You are here
Letter dated 02/14/11 - Department of Interior, Fish and Wildlife Service
Via Electronic Submission
Rowan W. Gould
U.S. Fish and Wildlife Service
1849 C Street, NW
Washington, DC 20240
Dear Acting Director Gould:
The Office of Advocacy (Advocacy) at the U.S. Small Business Administration (SBA) respectfully submits these comments to the U.S. Fish and Wildlife Service (FWS) regarding its proposed designation of critical habitat for the Sonoma County Distinct Population Segment of California Tiger Salamander. Advocacy recognizes and supports protecting the environment. Advocacy notes that Sonoma businesses have, for several years, been involved with FWS’s efforts to protect the Tiger Salamander and conserve its habitat. Advocacy supports FWS’s efforts to include the voices of small business in the critical habitat designation process and to avoid unnecessary burdens on small businesses.
Office of Advocacy
Advocacy was established pursuant to Pub. L. 94-305 to represent the views of small entities before federal agencies and Congress. Advocacy is an independent office within the SBA, so the views expressed by Advocacy do not necessarily reflect the views of the SBA or the Administration. The Regulatory Flexibility Act (RFA)(2) gives small entities a voice in the rulemaking process. For all rules that are expected to have a significant economic impact on a substantial number of small entities, federal agencies are required by the RFA to assess the impact of the proposed rule on small business and to consider less burdensome alternatives.(3)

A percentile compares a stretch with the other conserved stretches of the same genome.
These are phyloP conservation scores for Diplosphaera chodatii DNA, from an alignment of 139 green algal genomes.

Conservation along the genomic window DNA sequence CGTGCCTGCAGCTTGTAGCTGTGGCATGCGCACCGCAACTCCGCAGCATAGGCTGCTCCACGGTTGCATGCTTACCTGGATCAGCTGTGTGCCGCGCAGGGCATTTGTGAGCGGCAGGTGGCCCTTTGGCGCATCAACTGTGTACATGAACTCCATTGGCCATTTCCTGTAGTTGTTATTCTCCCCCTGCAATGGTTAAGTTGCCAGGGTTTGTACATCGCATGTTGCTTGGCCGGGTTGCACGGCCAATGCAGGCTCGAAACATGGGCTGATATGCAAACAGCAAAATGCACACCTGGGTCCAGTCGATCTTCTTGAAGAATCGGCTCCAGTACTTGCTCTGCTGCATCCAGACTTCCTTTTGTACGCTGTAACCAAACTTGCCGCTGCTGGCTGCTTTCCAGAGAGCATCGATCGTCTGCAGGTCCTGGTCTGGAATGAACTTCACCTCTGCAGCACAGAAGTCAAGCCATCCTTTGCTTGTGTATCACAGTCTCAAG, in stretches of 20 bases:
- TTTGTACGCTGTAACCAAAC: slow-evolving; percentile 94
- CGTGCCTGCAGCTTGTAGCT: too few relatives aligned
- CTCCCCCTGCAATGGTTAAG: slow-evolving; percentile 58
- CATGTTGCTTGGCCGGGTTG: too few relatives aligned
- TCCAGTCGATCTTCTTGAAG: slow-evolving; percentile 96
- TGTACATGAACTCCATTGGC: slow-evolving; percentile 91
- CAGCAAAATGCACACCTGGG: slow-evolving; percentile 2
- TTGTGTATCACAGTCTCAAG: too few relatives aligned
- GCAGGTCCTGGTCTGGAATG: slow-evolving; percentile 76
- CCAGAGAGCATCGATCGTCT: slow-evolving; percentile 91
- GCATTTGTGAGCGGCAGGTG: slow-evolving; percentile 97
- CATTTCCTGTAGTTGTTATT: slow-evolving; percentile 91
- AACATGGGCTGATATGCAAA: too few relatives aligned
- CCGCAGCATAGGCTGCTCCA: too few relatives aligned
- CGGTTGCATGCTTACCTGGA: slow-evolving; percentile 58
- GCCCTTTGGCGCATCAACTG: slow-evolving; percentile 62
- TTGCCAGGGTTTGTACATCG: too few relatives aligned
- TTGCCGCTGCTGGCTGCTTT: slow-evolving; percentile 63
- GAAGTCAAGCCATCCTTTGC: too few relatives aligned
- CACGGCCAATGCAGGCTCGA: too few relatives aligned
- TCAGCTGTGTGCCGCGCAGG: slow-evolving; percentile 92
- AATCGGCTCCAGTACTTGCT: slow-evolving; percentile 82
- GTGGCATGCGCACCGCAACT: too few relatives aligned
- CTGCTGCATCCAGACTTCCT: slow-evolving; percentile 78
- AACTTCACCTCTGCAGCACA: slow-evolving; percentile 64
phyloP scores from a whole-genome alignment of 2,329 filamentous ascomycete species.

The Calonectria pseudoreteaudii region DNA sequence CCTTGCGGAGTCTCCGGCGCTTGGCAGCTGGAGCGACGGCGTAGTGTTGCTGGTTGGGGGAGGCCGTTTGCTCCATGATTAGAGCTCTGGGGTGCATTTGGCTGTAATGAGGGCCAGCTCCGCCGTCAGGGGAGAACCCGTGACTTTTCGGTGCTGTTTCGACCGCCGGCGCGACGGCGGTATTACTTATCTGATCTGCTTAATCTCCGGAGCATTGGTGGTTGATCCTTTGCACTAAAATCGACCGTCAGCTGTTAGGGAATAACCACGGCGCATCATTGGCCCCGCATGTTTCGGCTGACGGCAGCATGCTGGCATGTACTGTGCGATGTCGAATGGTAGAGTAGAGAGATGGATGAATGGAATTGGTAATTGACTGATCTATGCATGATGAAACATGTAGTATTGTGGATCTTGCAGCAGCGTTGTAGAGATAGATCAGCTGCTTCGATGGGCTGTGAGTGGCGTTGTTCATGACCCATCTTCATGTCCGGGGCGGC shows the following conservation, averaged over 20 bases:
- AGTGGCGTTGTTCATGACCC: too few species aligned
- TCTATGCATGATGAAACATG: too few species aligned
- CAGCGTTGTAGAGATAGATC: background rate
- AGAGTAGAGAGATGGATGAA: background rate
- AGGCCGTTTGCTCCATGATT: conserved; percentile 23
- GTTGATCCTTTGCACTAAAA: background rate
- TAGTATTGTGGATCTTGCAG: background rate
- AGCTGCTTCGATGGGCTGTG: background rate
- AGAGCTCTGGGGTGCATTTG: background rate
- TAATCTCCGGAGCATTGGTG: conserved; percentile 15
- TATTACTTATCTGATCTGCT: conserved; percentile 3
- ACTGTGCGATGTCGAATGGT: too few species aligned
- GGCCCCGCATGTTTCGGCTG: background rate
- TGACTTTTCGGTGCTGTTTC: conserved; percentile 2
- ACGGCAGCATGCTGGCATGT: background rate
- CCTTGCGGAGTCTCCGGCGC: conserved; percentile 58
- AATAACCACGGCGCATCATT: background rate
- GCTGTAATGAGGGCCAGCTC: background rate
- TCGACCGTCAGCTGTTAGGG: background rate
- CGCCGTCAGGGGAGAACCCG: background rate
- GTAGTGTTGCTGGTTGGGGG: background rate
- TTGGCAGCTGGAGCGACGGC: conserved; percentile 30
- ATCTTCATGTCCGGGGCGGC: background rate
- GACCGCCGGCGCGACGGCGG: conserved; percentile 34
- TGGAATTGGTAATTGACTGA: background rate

On August 4, 2004, FWS listed the Central California population of the California Tiger Salamander as a threatened distinct population segment.(4) On August 19, 2009, FWS published a proposed rule designating approximately 74,000 acres of critical habitat.(5) On January 18, 2011, FWS published a revised proposed rule designating approximately 50,855 acres as critical habitat and announcing the availability of the draft economic analysis and initial regulatory flexibility analysis (IRFA).(6)
Advocacy has concerns that the IRFA does not adequately capture the economic impacts of the proposed rule on small businesses. Additionally, the IRFA does not discuss significant alternatives to the proposed rule, as required by the RFA.
The IRFA does not adequately describe the impacts of the proposed rule on small entities
Advocacy believes that the IRFA published with this proposed rule does not provide an accurate analysis of the economic impacts of the proposed rule on small entities. FWS makes no effort to describe the revenue or income profile of small building construction companies that may be affected by the critical habitat designation. Instead, FWS compares the estimated increase in cost from critical habitat designation for the building construction industry to SBA’s maximum size standard for building construction companies. This comparison is inappropriate. Undoubtedly, some of the building construction companies that will be affected by the proposed rule generate revenues and income below the maximum size standard. Thus, the comparison made in the IRFA underestimates the effect of the costs of critical habitat designation on small construction companies.